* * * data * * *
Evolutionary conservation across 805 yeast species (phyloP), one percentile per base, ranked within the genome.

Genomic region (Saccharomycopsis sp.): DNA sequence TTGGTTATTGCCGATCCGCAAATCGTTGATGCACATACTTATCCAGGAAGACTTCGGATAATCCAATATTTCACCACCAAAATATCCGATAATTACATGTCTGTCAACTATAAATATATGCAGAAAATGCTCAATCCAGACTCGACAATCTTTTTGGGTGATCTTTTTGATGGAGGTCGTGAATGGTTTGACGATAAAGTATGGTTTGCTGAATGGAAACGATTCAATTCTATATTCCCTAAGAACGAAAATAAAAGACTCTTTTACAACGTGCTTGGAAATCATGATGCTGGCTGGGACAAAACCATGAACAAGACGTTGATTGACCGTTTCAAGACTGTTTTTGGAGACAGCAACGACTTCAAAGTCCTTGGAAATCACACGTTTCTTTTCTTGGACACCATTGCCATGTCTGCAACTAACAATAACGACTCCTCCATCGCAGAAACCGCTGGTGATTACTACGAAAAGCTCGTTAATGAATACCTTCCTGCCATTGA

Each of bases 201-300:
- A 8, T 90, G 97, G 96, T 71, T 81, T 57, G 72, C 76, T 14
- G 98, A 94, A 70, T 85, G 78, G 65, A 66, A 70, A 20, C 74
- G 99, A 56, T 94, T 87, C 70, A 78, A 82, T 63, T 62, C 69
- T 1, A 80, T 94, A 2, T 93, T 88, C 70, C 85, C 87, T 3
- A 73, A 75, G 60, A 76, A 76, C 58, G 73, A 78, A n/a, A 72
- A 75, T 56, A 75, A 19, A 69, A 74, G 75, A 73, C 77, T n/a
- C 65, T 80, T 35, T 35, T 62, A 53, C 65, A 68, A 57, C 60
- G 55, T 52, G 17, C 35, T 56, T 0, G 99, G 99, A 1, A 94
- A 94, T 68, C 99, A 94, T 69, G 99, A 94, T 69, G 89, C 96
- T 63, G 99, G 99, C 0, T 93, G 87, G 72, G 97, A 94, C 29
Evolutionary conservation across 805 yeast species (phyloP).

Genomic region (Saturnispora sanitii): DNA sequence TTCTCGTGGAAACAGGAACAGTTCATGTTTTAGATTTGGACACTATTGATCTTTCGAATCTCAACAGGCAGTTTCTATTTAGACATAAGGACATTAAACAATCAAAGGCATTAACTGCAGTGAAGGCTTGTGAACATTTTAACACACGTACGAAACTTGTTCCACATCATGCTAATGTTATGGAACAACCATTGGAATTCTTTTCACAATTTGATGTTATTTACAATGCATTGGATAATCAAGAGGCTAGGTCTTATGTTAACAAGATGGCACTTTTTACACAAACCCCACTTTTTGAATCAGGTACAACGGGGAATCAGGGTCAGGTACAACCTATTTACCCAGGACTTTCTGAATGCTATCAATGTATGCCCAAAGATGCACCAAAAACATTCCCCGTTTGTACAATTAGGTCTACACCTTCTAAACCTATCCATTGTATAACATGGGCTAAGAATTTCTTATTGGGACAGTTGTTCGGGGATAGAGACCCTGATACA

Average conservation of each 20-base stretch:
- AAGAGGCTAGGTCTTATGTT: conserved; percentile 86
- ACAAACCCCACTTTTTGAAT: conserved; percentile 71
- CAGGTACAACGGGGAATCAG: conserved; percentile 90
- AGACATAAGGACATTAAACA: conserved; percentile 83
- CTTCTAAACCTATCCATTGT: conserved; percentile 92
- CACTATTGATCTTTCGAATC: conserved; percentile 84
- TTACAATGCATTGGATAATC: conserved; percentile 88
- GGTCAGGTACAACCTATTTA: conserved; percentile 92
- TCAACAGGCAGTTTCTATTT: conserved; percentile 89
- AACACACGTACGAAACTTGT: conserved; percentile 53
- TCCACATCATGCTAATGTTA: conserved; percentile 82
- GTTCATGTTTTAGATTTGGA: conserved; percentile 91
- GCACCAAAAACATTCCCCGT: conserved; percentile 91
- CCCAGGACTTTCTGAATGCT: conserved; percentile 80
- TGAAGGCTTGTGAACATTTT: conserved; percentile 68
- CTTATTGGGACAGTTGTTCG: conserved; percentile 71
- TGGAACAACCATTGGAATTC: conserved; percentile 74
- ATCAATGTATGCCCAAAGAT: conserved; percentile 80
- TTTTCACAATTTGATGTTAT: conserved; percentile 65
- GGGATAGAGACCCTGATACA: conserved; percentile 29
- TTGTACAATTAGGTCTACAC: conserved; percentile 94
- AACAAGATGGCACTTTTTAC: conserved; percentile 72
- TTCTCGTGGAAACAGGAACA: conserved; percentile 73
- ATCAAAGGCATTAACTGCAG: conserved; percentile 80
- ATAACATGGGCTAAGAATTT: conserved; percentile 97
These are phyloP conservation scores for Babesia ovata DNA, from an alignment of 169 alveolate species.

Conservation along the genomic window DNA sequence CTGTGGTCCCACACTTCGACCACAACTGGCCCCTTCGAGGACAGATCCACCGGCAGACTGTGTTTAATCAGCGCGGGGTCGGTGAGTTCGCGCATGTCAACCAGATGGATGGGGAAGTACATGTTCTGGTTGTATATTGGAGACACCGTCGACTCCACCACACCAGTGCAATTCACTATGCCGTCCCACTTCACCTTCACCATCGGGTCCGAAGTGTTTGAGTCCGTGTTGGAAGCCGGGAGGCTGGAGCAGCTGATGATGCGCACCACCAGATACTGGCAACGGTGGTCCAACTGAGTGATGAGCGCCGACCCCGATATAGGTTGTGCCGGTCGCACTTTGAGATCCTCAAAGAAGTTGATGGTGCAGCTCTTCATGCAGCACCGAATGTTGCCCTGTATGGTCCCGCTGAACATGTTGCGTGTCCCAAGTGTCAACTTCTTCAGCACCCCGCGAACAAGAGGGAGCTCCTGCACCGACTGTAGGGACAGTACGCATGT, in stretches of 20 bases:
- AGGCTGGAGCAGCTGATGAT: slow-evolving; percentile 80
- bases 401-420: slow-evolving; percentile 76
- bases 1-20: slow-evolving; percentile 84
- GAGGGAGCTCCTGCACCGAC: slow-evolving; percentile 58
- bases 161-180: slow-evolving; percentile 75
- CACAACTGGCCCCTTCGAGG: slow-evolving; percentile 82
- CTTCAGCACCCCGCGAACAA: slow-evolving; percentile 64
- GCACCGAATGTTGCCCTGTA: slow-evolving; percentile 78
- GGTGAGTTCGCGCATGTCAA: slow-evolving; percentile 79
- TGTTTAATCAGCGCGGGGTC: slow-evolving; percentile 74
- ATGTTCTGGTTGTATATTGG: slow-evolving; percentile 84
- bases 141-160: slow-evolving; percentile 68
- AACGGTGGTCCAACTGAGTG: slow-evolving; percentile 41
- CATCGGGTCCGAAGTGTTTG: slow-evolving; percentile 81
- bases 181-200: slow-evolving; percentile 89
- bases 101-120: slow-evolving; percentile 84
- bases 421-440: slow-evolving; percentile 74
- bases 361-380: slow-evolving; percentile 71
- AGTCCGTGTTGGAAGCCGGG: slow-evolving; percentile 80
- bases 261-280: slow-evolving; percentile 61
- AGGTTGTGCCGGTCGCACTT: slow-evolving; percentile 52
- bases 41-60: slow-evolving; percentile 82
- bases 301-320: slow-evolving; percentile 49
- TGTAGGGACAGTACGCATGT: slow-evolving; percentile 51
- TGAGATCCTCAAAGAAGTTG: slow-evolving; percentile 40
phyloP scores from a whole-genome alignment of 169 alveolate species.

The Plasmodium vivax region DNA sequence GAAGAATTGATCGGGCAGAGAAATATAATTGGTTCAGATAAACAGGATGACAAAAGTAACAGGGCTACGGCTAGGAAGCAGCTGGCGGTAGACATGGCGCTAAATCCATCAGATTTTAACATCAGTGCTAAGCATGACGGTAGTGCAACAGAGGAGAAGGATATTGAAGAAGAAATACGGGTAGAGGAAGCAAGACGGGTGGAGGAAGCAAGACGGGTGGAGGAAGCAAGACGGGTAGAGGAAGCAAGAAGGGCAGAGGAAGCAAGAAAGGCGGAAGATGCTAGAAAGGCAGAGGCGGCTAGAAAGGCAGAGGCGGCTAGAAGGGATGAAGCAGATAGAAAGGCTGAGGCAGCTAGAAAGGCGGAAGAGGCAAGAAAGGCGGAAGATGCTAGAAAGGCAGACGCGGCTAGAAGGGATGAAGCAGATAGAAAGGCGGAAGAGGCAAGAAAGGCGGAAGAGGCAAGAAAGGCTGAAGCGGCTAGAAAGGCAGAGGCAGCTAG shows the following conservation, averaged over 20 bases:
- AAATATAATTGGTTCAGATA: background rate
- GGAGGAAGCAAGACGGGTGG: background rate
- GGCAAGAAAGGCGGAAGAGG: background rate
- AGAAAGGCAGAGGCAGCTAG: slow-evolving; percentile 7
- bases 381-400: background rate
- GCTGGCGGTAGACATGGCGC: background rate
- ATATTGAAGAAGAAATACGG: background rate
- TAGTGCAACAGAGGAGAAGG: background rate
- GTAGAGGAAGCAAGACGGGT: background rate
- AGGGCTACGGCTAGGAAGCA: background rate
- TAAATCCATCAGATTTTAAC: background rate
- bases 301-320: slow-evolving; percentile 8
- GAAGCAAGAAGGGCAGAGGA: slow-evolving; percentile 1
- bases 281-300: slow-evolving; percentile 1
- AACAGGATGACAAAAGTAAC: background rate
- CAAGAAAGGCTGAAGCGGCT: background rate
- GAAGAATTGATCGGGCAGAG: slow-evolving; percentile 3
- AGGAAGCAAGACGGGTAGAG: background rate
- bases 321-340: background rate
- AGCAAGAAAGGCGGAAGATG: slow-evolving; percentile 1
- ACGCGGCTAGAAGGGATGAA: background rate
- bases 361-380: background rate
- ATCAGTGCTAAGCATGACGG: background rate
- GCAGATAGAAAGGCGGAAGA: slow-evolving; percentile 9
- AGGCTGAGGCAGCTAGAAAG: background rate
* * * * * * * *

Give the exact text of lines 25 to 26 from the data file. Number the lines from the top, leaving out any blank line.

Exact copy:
- TCAACAGGCAGTTTCTATTT: conserved; percentile 89
- AACACACGTACGAAACTTGT: conserved; percentile 53